At the American Academy of Neurology (AAN) 2023 Annual Meeting, data on AbbVie’s ABBV-951 (foslevodopa/foscarbidopa) and NeuroDerm’s ND0612 (levodopa/carbidopa) were showcased for the treatment of Parkinson’s disease (PD). Should they receive FDA approval, these innovative levodopa delivery systems could offer an improved route of administration and will create additional options to control various motor complications in patients with advanced-stage PD. However, patient and physician education is important to improve patient outcomes.

Innovation in drug formulations and delivery systems is one of the most rapidly changing areas in PD treatment. This is mostly driven by the market for the need for the steady levodopa plasma concentration to control PD motor symptoms and avoid dyskinesia and off-episodes. AbbVie’s Duopa/Duodopa, a levodopa continuous-release intestinal pump, is sometimes offered to advanced-stage patients to achieve constant blood levels of levodopa. However, key opinion leaders (KOLs) previously interviewed by GlobalData noted that this option is invasive, as it requires a surgical procedure to insert a permanent tube through endoscopic gastrostomy, and an external portable pump is used to administer levodopa gel. Furthermore, the burden of carrying the pumping apparatus required for Duodopa treatment often can cause severe discomfort for patients. If approved, ABBV-951 and ND0612 are expected to be an improvement to the Duodopa device as they are smaller, and a surgical procedure is not required to install them.

At the AAN 2023 Annual Meeting Movement Disorders: Trials Session, AbbVie presented data from a post hoc analysis of the Phase III M15-736 study (NCT04380142) investigating adverse events (AE) and discontinuation rates in 74 participants who received ABBV-951. Safety was assessed in the study participants who had dosing levels titrated during the four-week optimisation period, followed by a stable dose regimen during the eight-week maintenance period. When comparing the four-week optimisation and eight-week maintenance periods, a greater number of AEs (74.3% versus 67.9%) and treatment discontinuations due to AEs (16.2% versus 7.1%) were found in the optimisation period. In addition, a greater proportion of patients experienced movement-related AEs during optimization versus the maintenance period of the study, including dyskinesia (10.8% versus 0%), on and off phenomenon (6.8% versus 1.8%), and falls (13.5% versus 8.9%). Furthermore, individual infusion-site AEs followed a similar trend, favouring the maintenance period. This included erythema (20.3% versus 21.4%), pain (21.6% versus 8.9%), cellulitis (10.8% versus 12.5%), bruising (6.8% versus 1.8%), and nodules (5.4% versus 3.6%). Investigators suggested that the higher rates of AEs and discontinuations during optimisation may have been the result of the dose titration process and acclimation to a new drug delivery system.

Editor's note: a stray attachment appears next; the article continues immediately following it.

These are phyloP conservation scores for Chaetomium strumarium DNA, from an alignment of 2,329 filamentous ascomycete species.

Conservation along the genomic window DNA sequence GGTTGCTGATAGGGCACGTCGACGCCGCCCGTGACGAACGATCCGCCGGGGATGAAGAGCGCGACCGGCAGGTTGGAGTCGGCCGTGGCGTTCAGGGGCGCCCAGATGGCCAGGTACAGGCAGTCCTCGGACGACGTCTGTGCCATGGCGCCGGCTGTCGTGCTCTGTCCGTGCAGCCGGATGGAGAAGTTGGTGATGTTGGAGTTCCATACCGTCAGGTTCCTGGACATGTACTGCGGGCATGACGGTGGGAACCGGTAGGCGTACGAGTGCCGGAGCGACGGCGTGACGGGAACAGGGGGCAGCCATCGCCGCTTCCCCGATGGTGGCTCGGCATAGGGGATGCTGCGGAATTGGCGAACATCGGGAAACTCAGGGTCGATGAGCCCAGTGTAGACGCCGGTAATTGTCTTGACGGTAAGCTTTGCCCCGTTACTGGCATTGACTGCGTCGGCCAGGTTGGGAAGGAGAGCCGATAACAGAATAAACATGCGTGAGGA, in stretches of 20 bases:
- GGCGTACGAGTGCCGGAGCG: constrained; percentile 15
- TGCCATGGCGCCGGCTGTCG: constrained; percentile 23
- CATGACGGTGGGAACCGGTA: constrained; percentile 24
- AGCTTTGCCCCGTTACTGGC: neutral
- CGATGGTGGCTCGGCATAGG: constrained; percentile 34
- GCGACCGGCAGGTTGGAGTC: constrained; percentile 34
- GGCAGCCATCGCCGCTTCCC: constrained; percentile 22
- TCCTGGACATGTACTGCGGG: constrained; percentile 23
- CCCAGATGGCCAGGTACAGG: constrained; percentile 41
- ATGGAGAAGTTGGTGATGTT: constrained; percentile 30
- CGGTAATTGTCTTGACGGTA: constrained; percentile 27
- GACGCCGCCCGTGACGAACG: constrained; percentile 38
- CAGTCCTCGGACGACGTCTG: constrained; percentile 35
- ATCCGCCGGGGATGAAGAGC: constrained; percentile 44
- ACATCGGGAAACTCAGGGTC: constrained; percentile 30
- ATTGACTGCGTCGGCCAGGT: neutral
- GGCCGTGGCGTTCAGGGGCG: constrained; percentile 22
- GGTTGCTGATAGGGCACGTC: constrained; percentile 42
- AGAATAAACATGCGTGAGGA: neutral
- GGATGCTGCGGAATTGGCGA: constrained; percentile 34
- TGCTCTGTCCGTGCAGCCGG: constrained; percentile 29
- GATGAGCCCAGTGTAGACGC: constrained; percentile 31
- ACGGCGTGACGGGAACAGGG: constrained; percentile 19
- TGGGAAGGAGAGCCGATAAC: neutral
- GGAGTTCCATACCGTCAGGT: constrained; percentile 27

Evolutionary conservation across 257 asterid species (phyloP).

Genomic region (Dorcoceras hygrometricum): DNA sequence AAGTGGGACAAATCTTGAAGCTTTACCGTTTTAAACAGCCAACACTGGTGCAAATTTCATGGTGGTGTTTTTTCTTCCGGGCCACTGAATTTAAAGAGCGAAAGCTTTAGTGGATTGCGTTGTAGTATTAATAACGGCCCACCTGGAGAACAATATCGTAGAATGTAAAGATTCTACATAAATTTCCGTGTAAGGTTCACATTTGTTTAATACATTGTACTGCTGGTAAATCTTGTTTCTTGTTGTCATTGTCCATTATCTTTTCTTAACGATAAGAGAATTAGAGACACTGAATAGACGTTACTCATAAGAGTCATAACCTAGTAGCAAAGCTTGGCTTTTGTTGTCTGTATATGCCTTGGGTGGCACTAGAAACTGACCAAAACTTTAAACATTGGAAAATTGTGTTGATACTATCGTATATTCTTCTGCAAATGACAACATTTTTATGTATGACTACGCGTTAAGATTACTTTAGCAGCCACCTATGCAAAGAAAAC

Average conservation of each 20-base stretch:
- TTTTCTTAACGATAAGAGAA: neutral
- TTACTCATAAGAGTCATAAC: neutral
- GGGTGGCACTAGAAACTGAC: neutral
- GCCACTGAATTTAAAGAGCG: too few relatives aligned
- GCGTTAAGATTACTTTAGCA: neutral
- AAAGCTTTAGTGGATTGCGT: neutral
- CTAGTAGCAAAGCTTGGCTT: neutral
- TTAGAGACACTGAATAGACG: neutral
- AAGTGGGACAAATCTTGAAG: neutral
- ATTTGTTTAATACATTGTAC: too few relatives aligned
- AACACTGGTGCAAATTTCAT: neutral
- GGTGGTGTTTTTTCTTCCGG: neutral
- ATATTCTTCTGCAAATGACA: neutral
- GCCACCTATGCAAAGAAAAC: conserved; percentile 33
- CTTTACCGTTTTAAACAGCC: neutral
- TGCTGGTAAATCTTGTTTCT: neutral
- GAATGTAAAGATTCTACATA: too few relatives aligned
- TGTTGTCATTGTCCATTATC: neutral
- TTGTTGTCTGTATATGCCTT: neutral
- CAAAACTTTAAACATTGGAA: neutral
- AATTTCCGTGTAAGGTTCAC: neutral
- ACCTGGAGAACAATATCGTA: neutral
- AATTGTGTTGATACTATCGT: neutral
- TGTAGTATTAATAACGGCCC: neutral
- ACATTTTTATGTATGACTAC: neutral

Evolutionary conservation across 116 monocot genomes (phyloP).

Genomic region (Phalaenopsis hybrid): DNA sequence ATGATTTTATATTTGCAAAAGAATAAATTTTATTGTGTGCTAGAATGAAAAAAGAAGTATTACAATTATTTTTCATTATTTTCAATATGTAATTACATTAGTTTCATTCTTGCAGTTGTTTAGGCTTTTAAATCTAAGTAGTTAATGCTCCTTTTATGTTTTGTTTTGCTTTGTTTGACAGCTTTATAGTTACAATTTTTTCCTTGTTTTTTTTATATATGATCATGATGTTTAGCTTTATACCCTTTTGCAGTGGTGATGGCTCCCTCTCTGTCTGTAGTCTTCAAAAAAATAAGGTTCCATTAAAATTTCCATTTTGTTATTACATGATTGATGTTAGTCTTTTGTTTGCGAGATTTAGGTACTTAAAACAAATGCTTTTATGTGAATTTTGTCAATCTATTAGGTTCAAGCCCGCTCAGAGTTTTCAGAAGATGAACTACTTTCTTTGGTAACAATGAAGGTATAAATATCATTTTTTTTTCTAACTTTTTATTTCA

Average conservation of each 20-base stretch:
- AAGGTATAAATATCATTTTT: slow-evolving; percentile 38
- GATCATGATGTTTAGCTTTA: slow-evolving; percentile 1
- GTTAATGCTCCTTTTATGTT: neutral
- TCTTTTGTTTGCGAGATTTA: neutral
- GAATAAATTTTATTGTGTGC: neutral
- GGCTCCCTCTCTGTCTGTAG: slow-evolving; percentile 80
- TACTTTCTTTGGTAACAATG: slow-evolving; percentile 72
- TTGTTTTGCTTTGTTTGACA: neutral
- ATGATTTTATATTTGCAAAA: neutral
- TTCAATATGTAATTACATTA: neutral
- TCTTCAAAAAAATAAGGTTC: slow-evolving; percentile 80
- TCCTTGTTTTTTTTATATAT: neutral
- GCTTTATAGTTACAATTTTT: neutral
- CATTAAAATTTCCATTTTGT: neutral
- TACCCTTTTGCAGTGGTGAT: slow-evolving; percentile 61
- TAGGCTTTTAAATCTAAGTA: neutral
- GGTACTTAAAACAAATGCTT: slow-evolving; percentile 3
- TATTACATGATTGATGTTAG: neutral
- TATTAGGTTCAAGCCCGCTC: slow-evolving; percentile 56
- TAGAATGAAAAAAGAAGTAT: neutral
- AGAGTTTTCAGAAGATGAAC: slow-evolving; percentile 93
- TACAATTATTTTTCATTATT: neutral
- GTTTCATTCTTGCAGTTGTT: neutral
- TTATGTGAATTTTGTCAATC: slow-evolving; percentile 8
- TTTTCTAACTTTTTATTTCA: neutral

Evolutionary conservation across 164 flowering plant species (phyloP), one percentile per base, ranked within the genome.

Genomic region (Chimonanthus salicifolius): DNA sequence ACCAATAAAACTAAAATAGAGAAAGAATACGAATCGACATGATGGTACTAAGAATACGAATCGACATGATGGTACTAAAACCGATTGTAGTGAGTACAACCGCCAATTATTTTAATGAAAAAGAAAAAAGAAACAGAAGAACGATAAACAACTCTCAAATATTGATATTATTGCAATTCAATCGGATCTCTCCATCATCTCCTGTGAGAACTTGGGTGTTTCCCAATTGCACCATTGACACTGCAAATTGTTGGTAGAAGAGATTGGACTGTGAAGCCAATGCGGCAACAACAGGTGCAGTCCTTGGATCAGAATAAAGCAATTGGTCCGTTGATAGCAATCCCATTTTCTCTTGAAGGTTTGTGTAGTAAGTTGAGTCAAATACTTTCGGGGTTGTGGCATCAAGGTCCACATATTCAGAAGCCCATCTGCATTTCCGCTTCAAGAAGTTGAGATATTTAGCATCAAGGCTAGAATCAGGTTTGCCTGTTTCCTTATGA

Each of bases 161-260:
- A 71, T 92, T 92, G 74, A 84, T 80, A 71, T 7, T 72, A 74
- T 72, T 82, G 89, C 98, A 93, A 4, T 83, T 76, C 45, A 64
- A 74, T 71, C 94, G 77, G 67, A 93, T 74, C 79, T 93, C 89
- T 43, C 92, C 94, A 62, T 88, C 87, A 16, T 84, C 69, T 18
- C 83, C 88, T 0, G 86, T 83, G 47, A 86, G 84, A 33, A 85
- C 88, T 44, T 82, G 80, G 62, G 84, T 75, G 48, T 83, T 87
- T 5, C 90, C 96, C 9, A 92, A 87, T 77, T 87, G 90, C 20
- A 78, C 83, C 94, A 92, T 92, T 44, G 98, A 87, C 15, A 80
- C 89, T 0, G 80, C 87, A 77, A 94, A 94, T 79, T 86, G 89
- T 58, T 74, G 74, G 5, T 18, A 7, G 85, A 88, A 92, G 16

At the AAN 2023 Contemporary Clinical Issues Plenary Session, NeuroDerm presented data evaluating the three-year outcomes in an open-label extension study in patients with advanced PD who received ND0612 treatment (NCT02726386). In Year 1 of the study, 60.5% of patients had an infusion-site reaction including nodules (50.0%), bruises or hematoma (36.8%), infection (36.8%), eschar (27.2%), erythema (10.5%), and inflammation (7.0%). But infusion-site reaction rates greatly diminished in years two and three of the study. The investigators attributed this decrease to patients becoming more adept at cleaning the infusion sites. Overall, infusion-site reaction led to study discontinuation in 3.5% of patients over three years.

Pivotal trials have demonstrated an improved time with subcutaneous continuous levodopa infusions against oral levodopa therapy. However, a head-to-head comparing ABBV-951 and ND0612 does not appear to be on the horizon yet. KOLs noted that the administration of ND0612 required two injection entry points compared to AbbVie’s one. It is unknown whether the additional injection entry point with ND0612 sites could lead to a higher rate of infusion-site reactions. Overall, KOLs were enthusiastic about the ability to control motor fluctuations and improve patients’ quality of life without the need for invasive surgery such as deep brain stimulation or the installation of Duodopa. However, they emphasized that success of these levodopa infusion systems requires education programs for patients and caregivers to maintain these devices, avoid infusion-site reactions, and reduce rates of discontinuation.

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